Motorcyclist magazine had Zack Courts on hand at COTA for some track time,l and while Courts had a lot to say about the exotic electronics, engine and handling of both bikes, he also pointed out some lesser-known adjustable features: “The list of features is hard to even discuss without sounding like you’re talking about a MotoGP machine: You can adjust the swingarm pivot, the steering head angle, and even the position of the engine in the frame, not to mention the obvious stuff like front and rear ride height and fully adjustable preload and damping characteristics in the fork and shock.”
Courts summed up his impressions saying “After a handful of sessions around the Circuit of the Americas I was left impressed, as usual, by what passes for a streetbike these days. The RSV4 is viciously fast, incredibly composed, and yet still just as fashionable and appealing as it has always been.”
Bradley Adams of Cycle World liked the 2017 RSV4—from the creature comforts to the main points of handling: “Starting at the smaller details, this RSV4 is better. The TFT display is absolutely gorgeous, plus easy to navigate once you figure out which of the new switches does what. Ergonomics are the same as they’ve been, which means taller riders will look a little bit silly when tucked in behind the small-ish front fairing, but feel surprisingly comfortable in the roomy saddle.”
“Chassis feel is as good as it’s ever been, which is to say you’ll almost never feel like you’re actually pushing the bike’s limits. The bike is stable, planted, and doesn’t mind in the least if you want to trail the brake right into the corner. If there’s any one standout feature of the RSV4, it’s how much feedback it gives you, and how little the chassis detracts you from your job.”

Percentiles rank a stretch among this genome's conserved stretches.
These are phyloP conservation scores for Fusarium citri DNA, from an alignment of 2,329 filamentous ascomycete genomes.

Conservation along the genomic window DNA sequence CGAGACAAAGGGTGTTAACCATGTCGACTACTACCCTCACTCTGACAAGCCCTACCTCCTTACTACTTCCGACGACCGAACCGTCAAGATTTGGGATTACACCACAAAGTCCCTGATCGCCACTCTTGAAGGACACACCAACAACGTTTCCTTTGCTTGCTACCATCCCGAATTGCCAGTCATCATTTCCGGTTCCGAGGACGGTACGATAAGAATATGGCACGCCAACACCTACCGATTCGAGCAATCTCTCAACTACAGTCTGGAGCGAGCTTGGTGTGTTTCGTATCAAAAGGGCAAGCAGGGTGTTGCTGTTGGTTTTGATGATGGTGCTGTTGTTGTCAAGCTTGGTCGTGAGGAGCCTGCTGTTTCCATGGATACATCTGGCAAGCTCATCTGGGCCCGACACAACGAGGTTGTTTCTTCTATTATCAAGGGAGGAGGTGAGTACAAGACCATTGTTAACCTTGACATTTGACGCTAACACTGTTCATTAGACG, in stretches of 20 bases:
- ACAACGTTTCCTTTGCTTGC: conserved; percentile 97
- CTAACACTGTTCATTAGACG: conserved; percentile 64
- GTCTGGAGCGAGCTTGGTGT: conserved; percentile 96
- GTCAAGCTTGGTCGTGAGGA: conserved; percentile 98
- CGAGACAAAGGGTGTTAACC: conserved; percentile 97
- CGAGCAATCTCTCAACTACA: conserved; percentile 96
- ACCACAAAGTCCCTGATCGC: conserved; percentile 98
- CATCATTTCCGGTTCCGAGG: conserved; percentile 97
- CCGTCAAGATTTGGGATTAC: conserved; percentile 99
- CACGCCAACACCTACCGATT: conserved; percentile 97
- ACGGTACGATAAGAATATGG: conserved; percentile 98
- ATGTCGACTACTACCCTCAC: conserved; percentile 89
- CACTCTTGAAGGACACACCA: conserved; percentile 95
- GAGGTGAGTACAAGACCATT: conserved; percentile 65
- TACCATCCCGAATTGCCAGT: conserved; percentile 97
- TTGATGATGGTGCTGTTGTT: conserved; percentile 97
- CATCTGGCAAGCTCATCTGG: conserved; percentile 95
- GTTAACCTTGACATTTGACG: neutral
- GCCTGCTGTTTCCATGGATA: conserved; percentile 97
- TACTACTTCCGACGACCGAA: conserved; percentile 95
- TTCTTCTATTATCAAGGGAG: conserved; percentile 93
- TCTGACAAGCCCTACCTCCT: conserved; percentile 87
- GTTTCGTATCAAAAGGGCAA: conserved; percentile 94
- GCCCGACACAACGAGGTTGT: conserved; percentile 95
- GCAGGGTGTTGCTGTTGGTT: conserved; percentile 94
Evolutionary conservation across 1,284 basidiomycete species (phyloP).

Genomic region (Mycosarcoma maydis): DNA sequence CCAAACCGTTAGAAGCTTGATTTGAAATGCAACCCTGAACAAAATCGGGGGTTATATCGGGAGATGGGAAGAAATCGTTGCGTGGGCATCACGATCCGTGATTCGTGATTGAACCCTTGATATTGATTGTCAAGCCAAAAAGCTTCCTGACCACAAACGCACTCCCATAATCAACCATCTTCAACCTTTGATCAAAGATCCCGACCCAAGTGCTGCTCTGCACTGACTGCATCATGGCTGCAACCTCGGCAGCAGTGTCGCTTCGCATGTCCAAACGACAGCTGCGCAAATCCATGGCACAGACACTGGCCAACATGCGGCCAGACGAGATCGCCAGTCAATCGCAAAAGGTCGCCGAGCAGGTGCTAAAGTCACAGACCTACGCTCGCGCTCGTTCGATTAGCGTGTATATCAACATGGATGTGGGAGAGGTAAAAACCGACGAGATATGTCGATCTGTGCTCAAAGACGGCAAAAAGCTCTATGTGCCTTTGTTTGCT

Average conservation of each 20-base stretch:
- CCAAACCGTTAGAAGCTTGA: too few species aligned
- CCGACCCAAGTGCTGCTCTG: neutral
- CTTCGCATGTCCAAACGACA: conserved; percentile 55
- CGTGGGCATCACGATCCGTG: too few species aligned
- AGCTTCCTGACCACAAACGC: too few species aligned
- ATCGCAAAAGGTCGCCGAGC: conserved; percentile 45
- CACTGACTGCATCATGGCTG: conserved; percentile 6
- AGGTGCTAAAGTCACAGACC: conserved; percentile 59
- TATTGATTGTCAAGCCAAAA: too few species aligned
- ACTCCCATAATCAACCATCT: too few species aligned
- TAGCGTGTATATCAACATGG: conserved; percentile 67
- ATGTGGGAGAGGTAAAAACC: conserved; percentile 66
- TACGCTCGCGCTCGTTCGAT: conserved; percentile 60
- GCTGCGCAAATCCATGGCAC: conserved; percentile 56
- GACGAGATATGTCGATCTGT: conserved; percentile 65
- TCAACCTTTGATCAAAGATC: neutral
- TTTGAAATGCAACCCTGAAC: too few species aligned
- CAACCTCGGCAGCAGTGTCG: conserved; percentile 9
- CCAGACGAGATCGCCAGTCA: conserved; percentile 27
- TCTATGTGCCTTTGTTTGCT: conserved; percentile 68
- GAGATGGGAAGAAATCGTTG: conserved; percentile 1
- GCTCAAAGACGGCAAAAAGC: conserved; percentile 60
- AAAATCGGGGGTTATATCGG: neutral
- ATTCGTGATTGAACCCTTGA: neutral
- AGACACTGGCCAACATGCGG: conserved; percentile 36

Motorcycle.com had Tom Roderick on hand at the COTA to take a crack at that venue on the RSV4 models. Speaking of the RR, Roderick said: “Accelerating off the slow Turn 11, pointing the RSV down COTA’s long back straight and firing, the 65-degree V-Four spins furiously fast, reaching speeds in excess of 170 mph before brake pressure need be applied.
“Keeping all this ferociousness manageable is Aprilia’s laudable electronics package. For the most part, I kept both ATC and AWC at level 1, allowing for an enjoyable amount of rear-wheel spin and enough front-wheel lift to make me feel like a MotoGP stud in full control of a 200-horsepower firebreather.”
After putting the RF version through its paces around the course, Roderick captured the essence of a lot of the reviewer’s feelings: “When you piece the whole picture together; a manageable 200-hp engine, grade-A suspension and brake components, MotoGP-level electronics, and magic-carpet-ride handling, you begin realizing the RSV4 RF would probably run circles around a 10-year-old World Superbike racer.”
The media has spoken, and all agree that the 2017 Aprilia RSV4 RR and RF have all the horsepower needed, and controllability, too. Test one today at one of your local Aprilia dealerships.